“(i) is determined to be a responsible source;

“(ii) submits a proposal that conforms to the requirements of the solicitation; and

“(iii) the contracting officer has no reason to believe would likely offer other than fair and reasonable pricing.

“(E) Subparagraph (C) shall not apply to multiple task or delivery order contracts if the solicitation provides for sole source task or delivery order contracts pursuant to section 8(a) of the Small Business Act (15 U.S.C. 637(a)).”.

Unquote

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Vern:

I just completed a search for latest action and sent to President at congress.gov.  The NDAA and H.R.5798 a bill To designate the facility of the United States Postal Service located at 1101 Davis Street in Evanston, Illinois, as the "Abner J. Mikva Post Office Building" are the only two bills that were sent to the President and not yet signed.

Neither one has yet to appear as pending legislation at the White House.  They will appear when we have given up looking.

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LA Times reported that delay may be due to a provision in the bill that permits space based missile defense, which the Obama administration previously strongly objected to.

 


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I have added Wifcon.com's 17th Annual Analysis of the National Defense Authorization Act for Fiscal Year 2017.  So far, I have limited it to Title VIII because that is the annual contracting Title and because it is so long and took so much time to set up.

I still have to clean some things up on it but I'm just trying to finish.

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This is from Section 893 defining what is a covered contract for application of requirements for contractor business systems.  I am sure H2H will appreciate this language covered contract "means a contractor that has covered contracts with the United States Government accounting for greater than 1 percent of its total gross revenue, except that the term does not include any contractor that is exempt, under section 1502 [CAS] of title 41, United States Code, or regulations implementing that section, from using full cost accounting standards established in that section.”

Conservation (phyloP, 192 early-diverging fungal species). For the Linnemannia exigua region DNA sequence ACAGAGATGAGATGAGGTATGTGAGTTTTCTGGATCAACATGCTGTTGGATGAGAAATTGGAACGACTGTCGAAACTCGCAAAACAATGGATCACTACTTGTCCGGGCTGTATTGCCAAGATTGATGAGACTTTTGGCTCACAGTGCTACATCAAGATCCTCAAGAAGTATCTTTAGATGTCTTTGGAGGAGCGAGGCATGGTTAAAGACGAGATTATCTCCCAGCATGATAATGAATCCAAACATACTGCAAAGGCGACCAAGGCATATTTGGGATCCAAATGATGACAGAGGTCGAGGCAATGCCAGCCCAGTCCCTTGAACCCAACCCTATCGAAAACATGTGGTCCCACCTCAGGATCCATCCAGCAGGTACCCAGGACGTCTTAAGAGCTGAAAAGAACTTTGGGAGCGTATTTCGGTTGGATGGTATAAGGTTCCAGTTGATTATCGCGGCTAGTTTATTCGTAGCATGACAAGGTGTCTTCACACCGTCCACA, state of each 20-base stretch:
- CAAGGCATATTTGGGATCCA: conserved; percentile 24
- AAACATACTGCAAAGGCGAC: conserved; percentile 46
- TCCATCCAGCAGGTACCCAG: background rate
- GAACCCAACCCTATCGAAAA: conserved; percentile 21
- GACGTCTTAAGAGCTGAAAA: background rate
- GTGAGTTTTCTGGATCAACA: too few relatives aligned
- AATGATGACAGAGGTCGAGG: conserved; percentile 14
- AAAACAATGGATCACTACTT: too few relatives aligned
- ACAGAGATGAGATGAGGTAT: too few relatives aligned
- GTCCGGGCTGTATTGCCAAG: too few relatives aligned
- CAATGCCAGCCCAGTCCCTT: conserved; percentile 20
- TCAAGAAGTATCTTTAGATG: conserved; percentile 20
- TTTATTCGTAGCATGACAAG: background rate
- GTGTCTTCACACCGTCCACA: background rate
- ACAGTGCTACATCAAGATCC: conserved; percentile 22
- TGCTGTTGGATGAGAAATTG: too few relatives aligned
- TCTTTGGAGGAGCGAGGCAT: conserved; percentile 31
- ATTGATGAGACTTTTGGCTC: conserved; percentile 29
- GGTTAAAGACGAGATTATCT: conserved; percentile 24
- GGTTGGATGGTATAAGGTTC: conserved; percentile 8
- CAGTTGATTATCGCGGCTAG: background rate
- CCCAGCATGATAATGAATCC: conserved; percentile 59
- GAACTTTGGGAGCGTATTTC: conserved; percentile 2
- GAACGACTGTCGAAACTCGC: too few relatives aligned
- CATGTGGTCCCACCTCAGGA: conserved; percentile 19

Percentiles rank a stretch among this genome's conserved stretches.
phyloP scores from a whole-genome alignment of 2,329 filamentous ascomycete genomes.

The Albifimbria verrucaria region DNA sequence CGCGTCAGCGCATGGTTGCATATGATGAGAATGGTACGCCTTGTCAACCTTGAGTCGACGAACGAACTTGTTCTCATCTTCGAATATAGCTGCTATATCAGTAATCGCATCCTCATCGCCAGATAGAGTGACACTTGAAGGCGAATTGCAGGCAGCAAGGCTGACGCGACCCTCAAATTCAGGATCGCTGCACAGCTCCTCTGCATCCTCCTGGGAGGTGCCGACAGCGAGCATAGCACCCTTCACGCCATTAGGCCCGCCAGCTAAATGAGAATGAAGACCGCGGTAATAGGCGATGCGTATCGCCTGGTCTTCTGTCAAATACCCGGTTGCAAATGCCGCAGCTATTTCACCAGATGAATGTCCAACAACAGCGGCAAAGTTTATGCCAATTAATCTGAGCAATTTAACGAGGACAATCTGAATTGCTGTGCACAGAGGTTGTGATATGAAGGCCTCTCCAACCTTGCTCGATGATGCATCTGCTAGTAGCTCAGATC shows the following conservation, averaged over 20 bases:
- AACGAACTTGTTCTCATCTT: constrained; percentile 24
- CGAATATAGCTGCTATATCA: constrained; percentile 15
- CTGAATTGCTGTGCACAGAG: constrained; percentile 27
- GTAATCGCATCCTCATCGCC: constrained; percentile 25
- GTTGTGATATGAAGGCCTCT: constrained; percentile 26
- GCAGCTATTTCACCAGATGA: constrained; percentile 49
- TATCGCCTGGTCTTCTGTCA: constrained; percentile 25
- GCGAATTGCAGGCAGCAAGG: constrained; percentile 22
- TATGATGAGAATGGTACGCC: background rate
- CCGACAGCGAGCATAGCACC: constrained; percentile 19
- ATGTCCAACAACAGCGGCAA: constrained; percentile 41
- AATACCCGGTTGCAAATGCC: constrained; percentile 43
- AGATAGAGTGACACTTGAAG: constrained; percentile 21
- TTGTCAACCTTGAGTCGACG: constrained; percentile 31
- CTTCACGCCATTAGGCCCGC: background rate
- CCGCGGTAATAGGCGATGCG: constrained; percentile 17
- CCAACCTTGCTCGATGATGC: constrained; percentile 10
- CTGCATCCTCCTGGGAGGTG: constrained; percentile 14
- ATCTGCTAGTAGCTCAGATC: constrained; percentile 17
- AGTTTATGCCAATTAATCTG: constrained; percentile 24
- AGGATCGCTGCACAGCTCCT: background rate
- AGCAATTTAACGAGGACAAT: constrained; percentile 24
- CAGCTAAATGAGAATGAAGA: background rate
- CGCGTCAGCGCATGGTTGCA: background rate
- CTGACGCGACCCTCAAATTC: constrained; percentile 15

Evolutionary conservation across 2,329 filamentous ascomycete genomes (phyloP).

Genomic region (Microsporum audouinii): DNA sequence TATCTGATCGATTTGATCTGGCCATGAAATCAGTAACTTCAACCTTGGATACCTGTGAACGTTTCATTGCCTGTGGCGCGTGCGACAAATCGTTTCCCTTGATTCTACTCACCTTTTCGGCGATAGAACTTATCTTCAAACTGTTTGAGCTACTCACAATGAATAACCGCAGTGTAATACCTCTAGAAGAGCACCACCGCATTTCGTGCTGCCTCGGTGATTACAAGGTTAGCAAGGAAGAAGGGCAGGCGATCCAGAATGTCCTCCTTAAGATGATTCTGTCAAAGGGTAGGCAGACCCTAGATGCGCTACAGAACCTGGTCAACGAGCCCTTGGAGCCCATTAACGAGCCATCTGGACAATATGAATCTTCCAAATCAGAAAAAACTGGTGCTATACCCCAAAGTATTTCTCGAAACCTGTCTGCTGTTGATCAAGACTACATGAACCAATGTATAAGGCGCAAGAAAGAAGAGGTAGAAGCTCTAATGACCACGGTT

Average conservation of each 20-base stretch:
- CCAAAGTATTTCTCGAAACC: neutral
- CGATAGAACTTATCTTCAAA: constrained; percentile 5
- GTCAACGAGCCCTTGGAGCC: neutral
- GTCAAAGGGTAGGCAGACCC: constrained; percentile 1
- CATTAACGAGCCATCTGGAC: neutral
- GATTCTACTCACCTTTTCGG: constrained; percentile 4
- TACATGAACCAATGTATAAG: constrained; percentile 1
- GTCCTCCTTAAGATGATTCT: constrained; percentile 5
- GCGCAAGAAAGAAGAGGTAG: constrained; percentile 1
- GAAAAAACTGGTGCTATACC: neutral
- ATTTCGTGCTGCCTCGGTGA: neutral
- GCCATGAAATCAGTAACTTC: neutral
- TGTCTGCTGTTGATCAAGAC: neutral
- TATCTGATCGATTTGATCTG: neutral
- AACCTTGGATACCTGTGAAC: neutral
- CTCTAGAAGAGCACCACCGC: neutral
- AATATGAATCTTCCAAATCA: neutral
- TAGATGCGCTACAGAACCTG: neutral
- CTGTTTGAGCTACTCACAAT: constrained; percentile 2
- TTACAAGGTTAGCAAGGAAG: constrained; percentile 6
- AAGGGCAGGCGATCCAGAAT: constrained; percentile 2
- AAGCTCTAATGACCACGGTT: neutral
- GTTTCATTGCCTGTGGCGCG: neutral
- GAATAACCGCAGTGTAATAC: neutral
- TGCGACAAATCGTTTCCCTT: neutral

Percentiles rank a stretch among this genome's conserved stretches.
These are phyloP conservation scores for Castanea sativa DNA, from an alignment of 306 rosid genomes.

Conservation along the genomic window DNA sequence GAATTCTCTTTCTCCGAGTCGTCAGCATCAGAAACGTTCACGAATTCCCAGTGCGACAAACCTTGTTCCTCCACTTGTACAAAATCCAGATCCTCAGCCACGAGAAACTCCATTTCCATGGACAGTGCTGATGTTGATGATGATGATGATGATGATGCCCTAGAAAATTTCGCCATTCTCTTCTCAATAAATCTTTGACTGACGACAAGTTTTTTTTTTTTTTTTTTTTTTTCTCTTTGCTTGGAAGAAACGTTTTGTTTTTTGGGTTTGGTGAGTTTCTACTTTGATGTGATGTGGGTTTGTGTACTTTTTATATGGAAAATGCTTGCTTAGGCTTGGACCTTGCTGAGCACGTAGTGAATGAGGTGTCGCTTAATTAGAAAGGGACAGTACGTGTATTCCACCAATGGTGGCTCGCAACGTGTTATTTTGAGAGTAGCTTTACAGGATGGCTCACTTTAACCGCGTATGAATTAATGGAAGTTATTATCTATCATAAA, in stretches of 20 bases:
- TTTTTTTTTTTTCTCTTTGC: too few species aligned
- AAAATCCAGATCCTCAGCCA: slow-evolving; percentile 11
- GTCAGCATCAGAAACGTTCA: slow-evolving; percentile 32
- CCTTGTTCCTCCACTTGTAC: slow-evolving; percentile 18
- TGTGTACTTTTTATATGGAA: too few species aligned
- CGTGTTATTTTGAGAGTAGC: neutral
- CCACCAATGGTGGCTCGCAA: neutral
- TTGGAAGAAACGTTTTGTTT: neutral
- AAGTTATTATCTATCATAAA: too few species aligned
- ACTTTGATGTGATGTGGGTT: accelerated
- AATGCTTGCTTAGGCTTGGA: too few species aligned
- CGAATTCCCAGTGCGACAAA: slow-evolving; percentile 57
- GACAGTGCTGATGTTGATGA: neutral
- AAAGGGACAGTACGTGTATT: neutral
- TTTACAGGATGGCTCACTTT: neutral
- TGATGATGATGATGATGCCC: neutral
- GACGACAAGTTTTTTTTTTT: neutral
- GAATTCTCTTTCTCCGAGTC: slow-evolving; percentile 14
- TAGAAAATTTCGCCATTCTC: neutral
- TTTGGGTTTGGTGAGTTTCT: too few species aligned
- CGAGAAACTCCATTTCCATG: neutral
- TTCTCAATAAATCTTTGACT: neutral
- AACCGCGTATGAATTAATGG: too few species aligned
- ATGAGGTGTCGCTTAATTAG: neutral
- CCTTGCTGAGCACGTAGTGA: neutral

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On 12/24/2016 at 10:04 AM, Retreadfed said:

This is from Section 893 defining what is a covered contract for application of requirements for contractor business systems.  I am sure H2H will appreciate this language covered contract "means a contractor that has covered contracts with the United States Government accounting for greater than 1 percent of its total gross revenue, except that the term does not include any contractor that is exempt, under section 1502 [CAS] of title 41, United States Code, or regulations implementing that section, from using full cost accounting standards established in that section.”
 

The mind whirls with possibilities ... as to just what in the blue blazes the drafters were thinking.

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On 12/24/2016 at 9:02 AM, bob7947 said:

Take a look at Section 837 and the dates.  Some of you may understand what that was about.

That seems weirdly specific. Especially including the dollar amount cited. Somebody needs to tell this story.

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H_2_H:

There are really 2 sections:

Section 837, I believe, is specific to either General Dynamics (Electric Boat) or Newport News.  I originally posted a link to Electric Boat but I noticed from a 1984 hearing that Newport News was building nuclear submarines at that time. 

Section 836 covers defense contracts with defense contractors.  The years that covered contracts were awarded is different.  Section 837 probably involves contracts involved in the shipbuilding claims era.  

Both sections are reminiscent of some language from P. L. 85-804.  Maybe the writers in the Senate were aware of it.

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Bob, thanks for your analysis. Where there any provisions that were not enacted?  I will have to look but I thought I saw some in previous years' analysis. 

Thanks. 

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3 hours ago, bob7947 said:

Joel:

I thought I saw it.  Then I couldn't find it.  Now, I am waiting to compete the analysis.

Thanks, Bob. 

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On ‎12‎/‎21‎/‎2016 at 6:53 AM, Vern Edwards said:

I wonder if the Pentagon is pressing the White House to veto because of the some of the reorganization.

Can you point me to the Title/Section that discusses the reorganization? I've looked and I cannot find it.

Thanks